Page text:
June 2015
Volume 56, Issue 7
Free
ARVO Annual Meeting Abstract  |   June 2015
Automated Assessment of Conjunctival Redness in Patients Undergoing Pterygium Surgery
Author Affiliations & Notes
  • Francisco Amparo
    Cornea Service, Massachusetts Eye & Ear Infirmary, Boston, MA
  • Tulio Abud
    Cornea Service, Massachusetts Eye & Ear Infirmary, Boston, MA
  • Ula V Jurkunas
    Cornea Service, Massachusetts Eye & Ear Infirmary, Boston, MA
  • Pedram Hamrah
    Cornea Service, Massachusetts Eye & Ear Infirmary, Boston, MA
  • Reza Dana
    Cornea Service, Massachusetts Eye & Ear Infirmary, Boston, MA
  • Footnotes
    Commercial Relationships Francisco Amparo, None; Tulio Abud, None; Ula Jurkunas, None; Pedram Hamrah, None; Reza Dana, None
  • Footnotes
    Support None
Investigative Ophthalmology & Visual Science June 2015, Vol.56, 3376. doi:
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      Francisco Amparo, Tulio Abud, Ula V Jurkunas, Pedram Hamrah, Reza Dana; Automated Assessment of Conjunctival Redness in Patients Undergoing Pterygium Surgery. Invest. Ophthalmol. Vis. Sci. 2015;56(7 ):3376.

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      © ARVO (1962-2015); The Authors (2016-present)

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Abstract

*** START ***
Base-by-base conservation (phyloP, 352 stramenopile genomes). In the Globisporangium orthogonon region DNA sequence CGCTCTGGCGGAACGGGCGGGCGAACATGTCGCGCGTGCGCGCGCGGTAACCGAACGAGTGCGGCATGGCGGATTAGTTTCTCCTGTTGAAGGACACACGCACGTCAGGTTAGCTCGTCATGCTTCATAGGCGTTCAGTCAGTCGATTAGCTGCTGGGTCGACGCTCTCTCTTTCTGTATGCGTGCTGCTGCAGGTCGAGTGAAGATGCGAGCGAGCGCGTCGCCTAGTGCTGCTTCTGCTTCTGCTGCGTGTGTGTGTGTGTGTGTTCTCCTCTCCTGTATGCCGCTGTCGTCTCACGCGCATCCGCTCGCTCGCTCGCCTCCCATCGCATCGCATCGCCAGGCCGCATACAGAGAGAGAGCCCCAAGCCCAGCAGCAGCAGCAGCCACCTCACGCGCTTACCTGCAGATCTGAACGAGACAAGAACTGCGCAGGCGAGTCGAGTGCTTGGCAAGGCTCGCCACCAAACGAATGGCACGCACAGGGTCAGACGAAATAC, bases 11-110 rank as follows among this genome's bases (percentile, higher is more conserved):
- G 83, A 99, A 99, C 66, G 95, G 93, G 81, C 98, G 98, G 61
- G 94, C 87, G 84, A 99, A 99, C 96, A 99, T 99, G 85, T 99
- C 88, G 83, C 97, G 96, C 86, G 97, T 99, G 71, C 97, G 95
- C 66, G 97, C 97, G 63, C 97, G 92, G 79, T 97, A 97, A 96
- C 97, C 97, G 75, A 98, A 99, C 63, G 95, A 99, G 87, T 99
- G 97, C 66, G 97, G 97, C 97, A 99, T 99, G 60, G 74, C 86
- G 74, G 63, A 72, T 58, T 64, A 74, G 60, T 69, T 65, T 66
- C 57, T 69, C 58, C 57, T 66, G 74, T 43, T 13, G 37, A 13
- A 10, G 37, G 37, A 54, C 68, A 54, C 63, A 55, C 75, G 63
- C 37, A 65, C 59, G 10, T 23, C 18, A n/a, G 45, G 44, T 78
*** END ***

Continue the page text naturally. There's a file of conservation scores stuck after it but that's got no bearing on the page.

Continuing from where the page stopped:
Purpose: To validate the use of the Ocular Redness Index in the assessment of ocular injection in patients undergoing pterygium surgery.

Methods: The Ocular Redness Index, an automated computer-assisted method that objectively quantifies ocular redness in digital images using a centesimal continuous scale, was used to score clinical photographs of 10 patients undergoing pterygium surgery. The scores obtained with the automated system were compared with those obtained by two cornea specialists who clinically evaluated the same set of images using the Validated Bulbar Redness scale, an photo-based comparative chart designed to minimize subjectivity in ocular redness assessment.

Results: We analyzed a total of 28 corneal images from 10 patients before and after pterygium surgery. The correlation coefficient between the clinical and automated scores was R=0.76 (P<0.001) for observer 1 and R=0.79 (P<0.001) for observer 2. Importantly, the automated scores obtained by observers 1 and 2 were very similar (in a centesimal scale): 36.7 and 35.0 preoperatively, 52.7 and 52.8 at one week postoperatively, and at four weeks postoperatively 35.6 and 35.2.

Conclusions: The automated Ocular Redness Index provides a reliable, continuous and objective score for evaluating ocular redness at different stages in patients undergoing pterygium surgery. This system may be used for assessing ocular redness in a variety of surgical and clinical conditions and in clinical trials.

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